Baltos also left his job at the Arsenal, though it was not entirely because of the handling of the West case.

“One thing that was really concerning to me when they put him in IT was that he had access to all video cameras, servers and hard drives for the building and all kids’ programs,” he said. “This was after they became aware of the complaint.”

Response by Rock Island Arsenal

Those who knew West as director of the Child Age Center say they also were familiar with the victim, who was enrolled there.

But they also confirm that West’s relationship with the child was not directly related to his work on the island.

After West’s arrest in March, Mark Kane, deputy public affairs officer for U.S. Army Garrison, said West no longer worked at the School Age Center, but he did not say West was reassigned on the island.

When specifically asked, Kane declined to say when or if West was terminated.

On Monday, Staci-Jill Burnley, public affairs officer at the Garrison, supplied this statement in the case: “Rock Island Arsenal’s paramount goal is the safety of all children in our programs. The criminal matter related to Mr. West was within the full jurisdictional control of the Henry County Sheriff’s Office and has concluded in a conviction.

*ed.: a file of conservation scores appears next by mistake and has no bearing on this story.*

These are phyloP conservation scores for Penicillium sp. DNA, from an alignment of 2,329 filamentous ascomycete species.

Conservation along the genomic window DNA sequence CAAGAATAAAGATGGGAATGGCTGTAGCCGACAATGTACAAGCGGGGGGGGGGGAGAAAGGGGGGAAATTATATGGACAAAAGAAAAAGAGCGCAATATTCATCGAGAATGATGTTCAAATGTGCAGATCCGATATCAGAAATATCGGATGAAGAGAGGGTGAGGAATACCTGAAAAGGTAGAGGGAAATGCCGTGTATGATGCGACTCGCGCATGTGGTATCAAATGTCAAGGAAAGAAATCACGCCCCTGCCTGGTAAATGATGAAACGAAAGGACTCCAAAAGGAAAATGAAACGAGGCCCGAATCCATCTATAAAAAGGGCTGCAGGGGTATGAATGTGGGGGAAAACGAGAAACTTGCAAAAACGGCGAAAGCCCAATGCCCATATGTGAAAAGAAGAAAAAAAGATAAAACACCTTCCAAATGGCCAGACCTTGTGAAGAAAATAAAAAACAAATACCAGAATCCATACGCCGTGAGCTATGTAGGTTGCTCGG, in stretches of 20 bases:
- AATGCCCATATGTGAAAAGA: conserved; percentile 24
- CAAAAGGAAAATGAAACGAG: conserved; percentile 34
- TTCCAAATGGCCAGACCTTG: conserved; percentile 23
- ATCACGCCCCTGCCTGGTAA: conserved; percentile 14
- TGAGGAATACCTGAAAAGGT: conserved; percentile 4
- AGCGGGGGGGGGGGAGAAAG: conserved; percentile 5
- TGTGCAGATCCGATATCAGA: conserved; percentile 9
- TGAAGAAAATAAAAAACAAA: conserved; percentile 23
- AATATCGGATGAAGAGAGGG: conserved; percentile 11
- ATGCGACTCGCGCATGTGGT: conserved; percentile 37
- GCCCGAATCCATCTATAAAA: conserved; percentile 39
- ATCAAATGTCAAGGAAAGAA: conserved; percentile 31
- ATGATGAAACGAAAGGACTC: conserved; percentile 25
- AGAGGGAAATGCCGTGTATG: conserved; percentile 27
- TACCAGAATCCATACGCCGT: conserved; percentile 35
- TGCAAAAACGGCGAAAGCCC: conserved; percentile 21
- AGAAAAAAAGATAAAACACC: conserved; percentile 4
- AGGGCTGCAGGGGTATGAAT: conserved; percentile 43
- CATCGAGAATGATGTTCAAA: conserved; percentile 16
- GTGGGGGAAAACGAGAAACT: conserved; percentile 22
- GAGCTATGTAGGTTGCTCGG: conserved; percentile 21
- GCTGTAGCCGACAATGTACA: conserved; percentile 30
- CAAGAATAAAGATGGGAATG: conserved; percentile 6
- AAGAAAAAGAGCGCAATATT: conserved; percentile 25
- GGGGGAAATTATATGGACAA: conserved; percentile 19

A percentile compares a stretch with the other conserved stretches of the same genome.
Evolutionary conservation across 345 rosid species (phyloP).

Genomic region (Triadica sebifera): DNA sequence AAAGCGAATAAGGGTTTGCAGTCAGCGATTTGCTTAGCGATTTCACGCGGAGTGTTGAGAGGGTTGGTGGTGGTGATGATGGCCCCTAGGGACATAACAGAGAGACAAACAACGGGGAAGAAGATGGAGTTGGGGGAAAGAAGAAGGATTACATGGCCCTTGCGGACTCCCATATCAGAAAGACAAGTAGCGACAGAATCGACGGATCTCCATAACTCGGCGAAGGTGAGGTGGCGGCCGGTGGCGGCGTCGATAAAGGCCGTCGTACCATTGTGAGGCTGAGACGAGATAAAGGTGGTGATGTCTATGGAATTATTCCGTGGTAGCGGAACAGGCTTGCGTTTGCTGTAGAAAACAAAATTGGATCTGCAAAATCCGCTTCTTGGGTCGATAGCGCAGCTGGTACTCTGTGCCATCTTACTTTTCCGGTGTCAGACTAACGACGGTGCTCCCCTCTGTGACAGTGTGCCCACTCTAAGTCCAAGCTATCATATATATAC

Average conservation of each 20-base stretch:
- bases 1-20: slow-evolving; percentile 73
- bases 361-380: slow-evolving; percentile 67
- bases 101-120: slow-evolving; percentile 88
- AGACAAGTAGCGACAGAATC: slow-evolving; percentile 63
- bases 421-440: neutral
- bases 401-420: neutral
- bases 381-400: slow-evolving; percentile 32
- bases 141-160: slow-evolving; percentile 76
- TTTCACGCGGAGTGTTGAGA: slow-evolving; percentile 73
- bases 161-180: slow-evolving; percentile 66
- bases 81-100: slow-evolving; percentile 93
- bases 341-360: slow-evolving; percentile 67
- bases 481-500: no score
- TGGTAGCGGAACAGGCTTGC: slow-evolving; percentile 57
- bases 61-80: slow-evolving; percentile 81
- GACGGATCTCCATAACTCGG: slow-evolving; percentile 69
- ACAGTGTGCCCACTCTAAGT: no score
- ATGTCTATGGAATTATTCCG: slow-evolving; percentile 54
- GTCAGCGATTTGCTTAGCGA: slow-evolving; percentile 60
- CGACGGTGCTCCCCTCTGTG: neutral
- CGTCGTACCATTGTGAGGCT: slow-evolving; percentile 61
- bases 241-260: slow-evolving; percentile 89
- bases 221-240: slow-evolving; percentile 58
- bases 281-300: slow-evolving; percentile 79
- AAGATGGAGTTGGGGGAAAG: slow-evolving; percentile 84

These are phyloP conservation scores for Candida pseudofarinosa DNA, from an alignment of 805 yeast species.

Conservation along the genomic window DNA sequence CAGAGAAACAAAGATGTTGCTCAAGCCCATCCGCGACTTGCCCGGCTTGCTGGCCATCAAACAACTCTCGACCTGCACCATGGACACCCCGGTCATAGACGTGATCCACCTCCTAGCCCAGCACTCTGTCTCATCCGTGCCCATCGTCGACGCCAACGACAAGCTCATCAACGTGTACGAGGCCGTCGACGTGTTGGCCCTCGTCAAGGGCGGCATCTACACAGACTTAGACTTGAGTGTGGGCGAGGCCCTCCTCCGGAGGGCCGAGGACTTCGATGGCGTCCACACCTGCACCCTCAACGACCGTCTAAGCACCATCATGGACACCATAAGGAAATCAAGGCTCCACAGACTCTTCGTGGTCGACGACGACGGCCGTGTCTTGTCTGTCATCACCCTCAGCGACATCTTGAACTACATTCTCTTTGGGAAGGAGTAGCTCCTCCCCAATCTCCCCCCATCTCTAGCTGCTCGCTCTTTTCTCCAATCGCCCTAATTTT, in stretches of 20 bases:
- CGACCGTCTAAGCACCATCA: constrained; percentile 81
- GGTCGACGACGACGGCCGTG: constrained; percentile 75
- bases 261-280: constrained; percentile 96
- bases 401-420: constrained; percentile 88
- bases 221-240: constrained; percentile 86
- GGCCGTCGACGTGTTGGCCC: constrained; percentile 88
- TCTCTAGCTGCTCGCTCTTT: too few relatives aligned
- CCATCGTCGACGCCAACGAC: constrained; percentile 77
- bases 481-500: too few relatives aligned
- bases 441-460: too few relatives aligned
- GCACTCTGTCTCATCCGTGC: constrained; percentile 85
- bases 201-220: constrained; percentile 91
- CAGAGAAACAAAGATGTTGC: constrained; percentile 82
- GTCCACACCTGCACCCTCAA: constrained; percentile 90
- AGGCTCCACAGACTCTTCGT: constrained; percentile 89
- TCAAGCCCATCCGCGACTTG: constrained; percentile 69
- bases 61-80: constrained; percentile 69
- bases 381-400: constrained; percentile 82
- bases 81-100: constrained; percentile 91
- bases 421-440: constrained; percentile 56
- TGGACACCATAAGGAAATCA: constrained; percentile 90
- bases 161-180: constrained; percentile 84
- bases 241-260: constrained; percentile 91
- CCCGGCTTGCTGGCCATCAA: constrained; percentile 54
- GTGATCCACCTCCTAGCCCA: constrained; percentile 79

“His misconduct has no known connection to the Rock Island Arsenal CYS (Child and Youth Services) program.”

Specific questions related to the Arsenal’s response to the whistleblower complaint, including whether an internal investigation was conducted, could not be addressed, Burnley wrote. Management matters, she said, are private and protected by federal law.

“We took immediate action necessary to ensure the employee was not in direct contact with children or family members throughout the entire investigative process conducted by Henry County,” she wrote. “The individual in question is no longer an employee with RIA, and we are unable to provide further comment on the individual’s former employment with the U.S. Army.”

West is in the custody of the Henry County Sheriff’s Department, pending sentencing.

“As a reminder, the criminal investigation was not related to Rock Island Arsenal and was in the jurisdiction of the Henry Country Sheriff’s Office,” Burnley concluded.

‘They tried to shame me for reporting him.’